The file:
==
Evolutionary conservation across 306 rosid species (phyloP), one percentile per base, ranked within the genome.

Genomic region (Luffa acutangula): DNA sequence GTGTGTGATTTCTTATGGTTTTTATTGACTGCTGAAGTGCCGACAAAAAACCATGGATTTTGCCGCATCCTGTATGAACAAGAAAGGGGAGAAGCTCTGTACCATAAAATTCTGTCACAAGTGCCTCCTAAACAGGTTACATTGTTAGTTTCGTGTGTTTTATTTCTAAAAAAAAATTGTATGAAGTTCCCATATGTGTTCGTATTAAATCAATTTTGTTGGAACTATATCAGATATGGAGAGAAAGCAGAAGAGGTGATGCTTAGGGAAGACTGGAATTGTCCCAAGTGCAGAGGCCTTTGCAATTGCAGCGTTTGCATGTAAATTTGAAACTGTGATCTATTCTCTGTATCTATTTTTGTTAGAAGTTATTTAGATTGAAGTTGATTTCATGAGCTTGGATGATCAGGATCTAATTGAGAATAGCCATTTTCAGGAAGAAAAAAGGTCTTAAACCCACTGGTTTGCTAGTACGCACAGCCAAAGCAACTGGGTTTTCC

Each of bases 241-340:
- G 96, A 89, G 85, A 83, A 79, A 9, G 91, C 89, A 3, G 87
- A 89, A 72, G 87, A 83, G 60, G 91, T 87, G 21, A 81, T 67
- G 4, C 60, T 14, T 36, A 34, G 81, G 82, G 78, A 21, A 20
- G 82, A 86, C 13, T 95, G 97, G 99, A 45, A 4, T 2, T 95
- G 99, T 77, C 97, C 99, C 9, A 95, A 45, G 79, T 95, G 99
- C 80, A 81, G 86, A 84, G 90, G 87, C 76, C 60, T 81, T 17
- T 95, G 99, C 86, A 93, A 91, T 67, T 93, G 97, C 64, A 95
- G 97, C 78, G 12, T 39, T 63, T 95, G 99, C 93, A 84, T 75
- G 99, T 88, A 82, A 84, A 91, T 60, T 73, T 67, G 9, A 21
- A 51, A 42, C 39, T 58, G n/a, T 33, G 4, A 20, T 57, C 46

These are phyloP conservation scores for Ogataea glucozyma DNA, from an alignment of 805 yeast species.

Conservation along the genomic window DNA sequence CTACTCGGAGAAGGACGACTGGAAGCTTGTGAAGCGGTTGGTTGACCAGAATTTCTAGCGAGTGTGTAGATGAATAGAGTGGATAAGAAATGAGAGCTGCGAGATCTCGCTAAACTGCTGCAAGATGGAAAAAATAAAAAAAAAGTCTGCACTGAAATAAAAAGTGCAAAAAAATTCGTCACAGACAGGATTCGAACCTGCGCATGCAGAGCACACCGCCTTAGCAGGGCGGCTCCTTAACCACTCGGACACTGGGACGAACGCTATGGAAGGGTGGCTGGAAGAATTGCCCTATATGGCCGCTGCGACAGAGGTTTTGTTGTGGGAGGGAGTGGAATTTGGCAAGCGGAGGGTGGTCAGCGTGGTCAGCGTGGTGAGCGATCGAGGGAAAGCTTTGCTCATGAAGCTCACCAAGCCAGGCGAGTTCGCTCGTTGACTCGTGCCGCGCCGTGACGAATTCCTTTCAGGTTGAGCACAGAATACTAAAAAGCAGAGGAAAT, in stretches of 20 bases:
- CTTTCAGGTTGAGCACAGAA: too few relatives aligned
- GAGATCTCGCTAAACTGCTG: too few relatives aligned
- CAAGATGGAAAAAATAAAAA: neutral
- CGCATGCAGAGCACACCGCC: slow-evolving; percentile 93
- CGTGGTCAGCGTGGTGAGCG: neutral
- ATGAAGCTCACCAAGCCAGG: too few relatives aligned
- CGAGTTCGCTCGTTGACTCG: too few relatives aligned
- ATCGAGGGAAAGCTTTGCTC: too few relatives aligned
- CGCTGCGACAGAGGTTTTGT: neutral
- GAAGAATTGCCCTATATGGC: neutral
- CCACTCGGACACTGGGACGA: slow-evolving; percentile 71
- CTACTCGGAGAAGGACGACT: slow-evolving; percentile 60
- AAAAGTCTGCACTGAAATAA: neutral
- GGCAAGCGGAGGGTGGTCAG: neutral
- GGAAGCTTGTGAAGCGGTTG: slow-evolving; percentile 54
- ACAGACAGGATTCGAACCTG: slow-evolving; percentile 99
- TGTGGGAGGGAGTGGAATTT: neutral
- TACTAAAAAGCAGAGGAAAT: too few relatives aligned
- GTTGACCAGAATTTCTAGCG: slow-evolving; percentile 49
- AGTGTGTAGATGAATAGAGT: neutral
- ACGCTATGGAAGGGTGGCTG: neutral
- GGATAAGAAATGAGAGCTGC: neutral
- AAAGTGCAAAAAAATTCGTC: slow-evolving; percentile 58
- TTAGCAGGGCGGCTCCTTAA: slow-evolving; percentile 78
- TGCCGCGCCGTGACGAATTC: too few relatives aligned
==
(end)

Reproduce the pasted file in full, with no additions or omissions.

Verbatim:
Evolutionary conservation across 306 rosid species (phyloP), one percentile per base, ranked within the genome.

Genomic region (Luffa acutangula): DNA sequence GTGTGTGATTTCTTATGGTTTTTATTGACTGCTGAAGTGCCGACAAAAAACCATGGATTTTGCCGCATCCTGTATGAACAAGAAAGGGGAGAAGCTCTGTACCATAAAATTCTGTCACAAGTGCCTCCTAAACAGGTTACATTGTTAGTTTCGTGTGTTTTATTTCTAAAAAAAAATTGTATGAAGTTCCCATATGTGTTCGTATTAAATCAATTTTGTTGGAACTATATCAGATATGGAGAGAAAGCAGAAGAGGTGATGCTTAGGGAAGACTGGAATTGTCCCAAGTGCAGAGGCCTTTGCAATTGCAGCGTTTGCATGTAAATTTGAAACTGTGATCTATTCTCTGTATCTATTTTTGTTAGAAGTTATTTAGATTGAAGTTGATTTCATGAGCTTGGATGATCAGGATCTAATTGAGAATAGCCATTTTCAGGAAGAAAAAAGGTCTTAAACCCACTGGTTTGCTAGTACGCACAGCCAAAGCAACTGGGTTTTCC

Each of bases 241-340:
- G 96, A 89, G 85, A 83, A 79, A 9, G 91, C 89, A 3, G 87
- A 89, A 72, G 87, A 83, G 60, G 91, T 87, G 21, A 81, T 67
- G 4, C 60, T 14, T 36, A 34, G 81, G 82, G 78, A 21, A 20
- G 82, A 86, C 13, T 95, G 97, G 99, A 45, A 4, T 2, T 95
- G 99, T 77, C 97, C 99, C 9, A 95, A 45, G 79, T 95, G 99
- C 80, A 81, G 86, A 84, G 90, G 87, C 76, C 60, T 81, T 17
- T 95, G 99, C 86, A 93, A 91, T 67, T 93, G 97, C 64, A 95
- G 97, C 78, G 12, T 39, T 63, T 95, G 99, C 93, A 84, T 75
- G 99, T 88, A 82, A 84, A 91, T 60, T 73, T 67, G 9, A 21
- A 51, A 42, C 39, T 58, G n/a, T 33, G 4, A 20, T 57, C 46

These are phyloP conservation scores for Ogataea glucozyma DNA, from an alignment of 805 yeast species.

Conservation along the genomic window DNA sequence CTACTCGGAGAAGGACGACTGGAAGCTTGTGAAGCGGTTGGTTGACCAGAATTTCTAGCGAGTGTGTAGATGAATAGAGTGGATAAGAAATGAGAGCTGCGAGATCTCGCTAAACTGCTGCAAGATGGAAAAAATAAAAAAAAAGTCTGCACTGAAATAAAAAGTGCAAAAAAATTCGTCACAGACAGGATTCGAACCTGCGCATGCAGAGCACACCGCCTTAGCAGGGCGGCTCCTTAACCACTCGGACACTGGGACGAACGCTATGGAAGGGTGGCTGGAAGAATTGCCCTATATGGCCGCTGCGACAGAGGTTTTGTTGTGGGAGGGAGTGGAATTTGGCAAGCGGAGGGTGGTCAGCGTGGTCAGCGTGGTGAGCGATCGAGGGAAAGCTTTGCTCATGAAGCTCACCAAGCCAGGCGAGTTCGCTCGTTGACTCGTGCCGCGCCGTGACGAATTCCTTTCAGGTTGAGCACAGAATACTAAAAAGCAGAGGAAAT, in stretches of 20 bases:
- CTTTCAGGTTGAGCACAGAA: too few relatives aligned
- GAGATCTCGCTAAACTGCTG: too few relatives aligned
- CAAGATGGAAAAAATAAAAA: neutral
- CGCATGCAGAGCACACCGCC: slow-evolving; percentile 93
- CGTGGTCAGCGTGGTGAGCG: neutral
- ATGAAGCTCACCAAGCCAGG: too few relatives aligned
- CGAGTTCGCTCGTTGACTCG: too few relatives aligned
- ATCGAGGGAAAGCTTTGCTC: too few relatives aligned
- CGCTGCGACAGAGGTTTTGT: neutral
- GAAGAATTGCCCTATATGGC: neutral
- CCACTCGGACACTGGGACGA: slow-evolving; percentile 71
- CTACTCGGAGAAGGACGACT: slow-evolving; percentile 60
- AAAAGTCTGCACTGAAATAA: neutral
- GGCAAGCGGAGGGTGGTCAG: neutral
- GGAAGCTTGTGAAGCGGTTG: slow-evolving; percentile 54
- ACAGACAGGATTCGAACCTG: slow-evolving; percentile 99
- TGTGGGAGGGAGTGGAATTT: neutral
- TACTAAAAAGCAGAGGAAAT: too few relatives aligned
- GTTGACCAGAATTTCTAGCG: slow-evolving; percentile 49
- AGTGTGTAGATGAATAGAGT: neutral
- ACGCTATGGAAGGGTGGCTG: neutral
- GGATAAGAAATGAGAGCTGC: neutral
- AAAGTGCAAAAAAATTCGTC: slow-evolving; percentile 58
- TTAGCAGGGCGGCTCCTTAA: slow-evolving; percentile 78
- TGCCGCGCCGTGACGAATTC: too few relatives aligned